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Tuesday, 22 October, 2002, 07:36 GMT 08:36 UK
Power firms brave pricing turmoil

You could be forgiven for thinking that the UK power industry is in the middle of a crisis.

Powergen has warned that the market is "bust", US firms are deserting the market in droves, and wholesale electricity prices have fallen through the floor.


If you open the market, you've got to expect that there will be casualties

Nick Holland, Energy Consultant
But the so-called crisis is not worrying customers, nor even the industry regulator.

And analysts say that the troubles are due to markets behaving as free markets are meant to do.

That is because the problem is a simple one - there is just too much electricity for sale.

Cash-strapped

The National Grid Company has 68 gigawatts of electricity generating capacity available this winter, but peak demand is only expected to reach 55 gigawatts.

That significant over-capacity of about 22% has led prices to almost halve from the value of 10 years ago.

Many companies have also blamed the structure of the new electricity trading agreement (Neta) for the sharp fall in prices.

Either way, the fall in prices has left many of the generation firms in a tight financial squeeze.

Selling out

TXU Europe, part of an American utility, warned that it was facing bankruptcy before selling its business to Powergen.

There are also concerns about the solvency of the US-owned AES Drax plant, the UK's largest coal-fired power station.

And British Energy, the nuclear generator, is being propped up by a controversial government loan and is facing an uncertain future.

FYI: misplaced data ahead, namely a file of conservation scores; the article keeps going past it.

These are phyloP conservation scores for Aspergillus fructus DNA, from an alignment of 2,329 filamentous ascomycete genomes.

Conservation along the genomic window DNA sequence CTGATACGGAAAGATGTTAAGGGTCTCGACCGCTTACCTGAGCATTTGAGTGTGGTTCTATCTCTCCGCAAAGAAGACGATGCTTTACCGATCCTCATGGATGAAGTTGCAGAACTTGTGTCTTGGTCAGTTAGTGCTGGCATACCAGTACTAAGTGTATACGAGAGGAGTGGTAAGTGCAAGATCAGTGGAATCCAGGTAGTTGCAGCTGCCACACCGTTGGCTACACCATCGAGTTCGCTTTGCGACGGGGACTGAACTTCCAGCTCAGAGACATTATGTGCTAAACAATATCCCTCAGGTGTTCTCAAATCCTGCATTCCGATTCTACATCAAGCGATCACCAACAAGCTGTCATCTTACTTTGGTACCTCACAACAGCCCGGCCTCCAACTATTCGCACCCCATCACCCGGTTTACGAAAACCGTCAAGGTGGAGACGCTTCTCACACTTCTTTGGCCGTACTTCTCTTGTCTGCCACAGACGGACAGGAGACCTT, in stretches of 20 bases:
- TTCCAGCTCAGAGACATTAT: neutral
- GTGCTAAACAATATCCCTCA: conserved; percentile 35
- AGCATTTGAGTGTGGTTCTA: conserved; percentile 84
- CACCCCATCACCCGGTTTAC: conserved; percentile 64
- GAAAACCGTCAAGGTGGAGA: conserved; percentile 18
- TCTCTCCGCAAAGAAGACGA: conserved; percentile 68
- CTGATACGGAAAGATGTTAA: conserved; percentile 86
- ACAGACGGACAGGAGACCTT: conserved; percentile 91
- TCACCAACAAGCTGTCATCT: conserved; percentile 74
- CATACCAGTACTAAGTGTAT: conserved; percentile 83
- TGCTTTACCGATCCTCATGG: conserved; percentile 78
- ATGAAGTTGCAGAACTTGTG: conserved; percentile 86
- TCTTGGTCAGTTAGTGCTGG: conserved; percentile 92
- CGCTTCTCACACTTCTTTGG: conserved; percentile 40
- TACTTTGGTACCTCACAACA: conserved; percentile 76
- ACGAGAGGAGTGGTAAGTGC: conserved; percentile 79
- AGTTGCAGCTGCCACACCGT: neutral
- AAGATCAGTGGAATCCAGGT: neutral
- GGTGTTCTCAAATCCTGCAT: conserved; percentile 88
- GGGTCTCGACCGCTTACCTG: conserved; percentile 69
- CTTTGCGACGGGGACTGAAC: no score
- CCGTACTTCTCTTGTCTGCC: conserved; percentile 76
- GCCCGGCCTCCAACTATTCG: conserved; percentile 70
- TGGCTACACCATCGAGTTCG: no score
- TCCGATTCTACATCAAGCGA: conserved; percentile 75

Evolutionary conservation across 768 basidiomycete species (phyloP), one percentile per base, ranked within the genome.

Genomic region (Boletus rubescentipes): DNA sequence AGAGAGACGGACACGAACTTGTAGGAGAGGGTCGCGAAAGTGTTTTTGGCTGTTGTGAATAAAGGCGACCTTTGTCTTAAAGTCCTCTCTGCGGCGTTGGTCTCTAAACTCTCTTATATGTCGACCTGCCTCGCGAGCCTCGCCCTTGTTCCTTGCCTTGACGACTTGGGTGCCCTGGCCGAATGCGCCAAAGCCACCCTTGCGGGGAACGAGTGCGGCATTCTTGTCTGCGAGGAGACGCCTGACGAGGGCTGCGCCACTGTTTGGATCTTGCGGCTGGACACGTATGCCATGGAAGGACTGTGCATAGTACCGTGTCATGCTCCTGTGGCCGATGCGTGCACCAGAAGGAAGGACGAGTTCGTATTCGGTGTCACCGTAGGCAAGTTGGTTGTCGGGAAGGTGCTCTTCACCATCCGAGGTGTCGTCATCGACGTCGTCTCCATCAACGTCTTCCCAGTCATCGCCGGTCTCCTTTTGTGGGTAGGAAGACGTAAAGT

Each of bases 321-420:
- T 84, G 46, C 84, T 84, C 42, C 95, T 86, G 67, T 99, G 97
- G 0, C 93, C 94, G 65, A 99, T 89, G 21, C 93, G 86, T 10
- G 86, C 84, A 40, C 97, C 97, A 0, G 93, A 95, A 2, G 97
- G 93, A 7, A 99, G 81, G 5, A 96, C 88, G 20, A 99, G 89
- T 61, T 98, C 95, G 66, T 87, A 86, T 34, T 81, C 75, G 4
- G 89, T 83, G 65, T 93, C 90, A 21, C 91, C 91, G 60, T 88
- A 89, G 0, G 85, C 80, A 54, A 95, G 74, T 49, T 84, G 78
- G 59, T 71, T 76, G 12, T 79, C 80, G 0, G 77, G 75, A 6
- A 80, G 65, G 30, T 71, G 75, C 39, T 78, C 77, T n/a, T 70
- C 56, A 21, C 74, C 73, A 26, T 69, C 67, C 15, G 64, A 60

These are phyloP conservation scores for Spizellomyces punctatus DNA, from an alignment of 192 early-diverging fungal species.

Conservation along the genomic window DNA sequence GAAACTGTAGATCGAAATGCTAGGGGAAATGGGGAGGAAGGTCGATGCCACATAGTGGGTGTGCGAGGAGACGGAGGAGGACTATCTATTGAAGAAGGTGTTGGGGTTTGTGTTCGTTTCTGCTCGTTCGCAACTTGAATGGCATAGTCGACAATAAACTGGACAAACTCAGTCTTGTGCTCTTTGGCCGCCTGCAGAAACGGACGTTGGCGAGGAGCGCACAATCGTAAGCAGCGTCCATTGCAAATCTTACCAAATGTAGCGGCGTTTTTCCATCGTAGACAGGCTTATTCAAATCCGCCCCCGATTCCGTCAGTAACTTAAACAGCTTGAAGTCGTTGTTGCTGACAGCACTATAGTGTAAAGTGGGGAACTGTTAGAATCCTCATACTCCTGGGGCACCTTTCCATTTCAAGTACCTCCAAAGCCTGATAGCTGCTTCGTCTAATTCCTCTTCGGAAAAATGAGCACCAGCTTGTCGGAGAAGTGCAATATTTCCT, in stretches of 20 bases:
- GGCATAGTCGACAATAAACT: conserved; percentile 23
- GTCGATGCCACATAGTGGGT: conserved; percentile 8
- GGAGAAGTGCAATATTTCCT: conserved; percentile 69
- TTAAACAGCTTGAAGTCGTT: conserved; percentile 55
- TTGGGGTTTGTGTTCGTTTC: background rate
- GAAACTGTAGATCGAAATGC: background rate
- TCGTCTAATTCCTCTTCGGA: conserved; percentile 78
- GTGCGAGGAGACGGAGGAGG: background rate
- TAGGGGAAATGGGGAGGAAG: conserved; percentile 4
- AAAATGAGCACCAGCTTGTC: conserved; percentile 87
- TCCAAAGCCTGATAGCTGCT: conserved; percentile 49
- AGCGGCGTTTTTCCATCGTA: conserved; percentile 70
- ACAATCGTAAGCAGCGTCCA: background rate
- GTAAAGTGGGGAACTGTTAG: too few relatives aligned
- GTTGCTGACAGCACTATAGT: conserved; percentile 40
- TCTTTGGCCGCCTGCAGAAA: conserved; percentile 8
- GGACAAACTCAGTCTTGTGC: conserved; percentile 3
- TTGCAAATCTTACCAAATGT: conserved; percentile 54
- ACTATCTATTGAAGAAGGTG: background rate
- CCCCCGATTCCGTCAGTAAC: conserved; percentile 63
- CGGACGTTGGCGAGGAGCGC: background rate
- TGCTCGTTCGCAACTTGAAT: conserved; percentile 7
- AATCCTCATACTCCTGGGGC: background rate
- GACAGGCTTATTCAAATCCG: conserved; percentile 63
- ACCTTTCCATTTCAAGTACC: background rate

On the supply front, all nine US firms which once owned regional supply businesses have sold out.

Survival of the fittest

Low gas prices and a market system rigged heavily in favour of the generators enticed a wealth of firms into the marketplace.


This is a direct result of a market that for 10 years has been loaded in favour of the generators

Ofgem

A deregulated electricity market appeared to be an attractive new money-maker, and US firms rushed to sign up.

But increased competition and adverse market conditions have caused the newcomers - unable to weather the storm - to jump ship.

"This is a direct result of a market that for 10 years has been loaded in favour of the generators," said a spokesman from Ofgem, the industry regulator.

"If you open the market, you've got to expect that there will be casualties," said Nick Holland, an energy consultant at John Hall Associates.

Boom and bust

Many experts have also said that the mass exodus is an expected pattern of consolidation after the post-liberalisation boom days.

Powergen's chairman Ed Wallis predicted years ago that the industry would consolidate down to four or five key players who both generated electricity and supplied the regional networks.

"It's akin to the dot.com scenario when loads of firms rushed to be a part of the latest craze without waiting to work out how they would make money," said Stephen Hall, an industry expert at Energy Argus.

And the Enron affair has also played its part.

The US utilities - facing weak shareholder confidence on the home front - have been unable to maintain money-draining arms overseas.

In search of a martyr

While the consolidation is now well underway, the problem of over-capacity still needs to be solved.

Someone somewhere is going to have to shut down all or part of its generation business.

Many fingers are already pointing at British Energy since the firm is already close to bankruptcy due to expensive commitments to process nuclear waste.

But the British government may chose to intervene as nuclear generation helps meet environmental commitments.

On the rise

Other solutions are also being mooted.

Stuart Gray, Wood McKenzie's power expert, suspects that Powergen has bought up TXU's plants in order to remove them from the supply equation and boost prices again.

Meanwhile, wholesale electricity prices are already starting to rise on the expectations that a martyr will soon be found.

The rebound is yet more proof that this "crisis" is a simple case of the forces of supply and demand at work.

And the open market is simply fulfilling its purpose.

See also:

21 Oct 02 | Business
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13 Oct 02 | Business
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16 Sep 02 | Business
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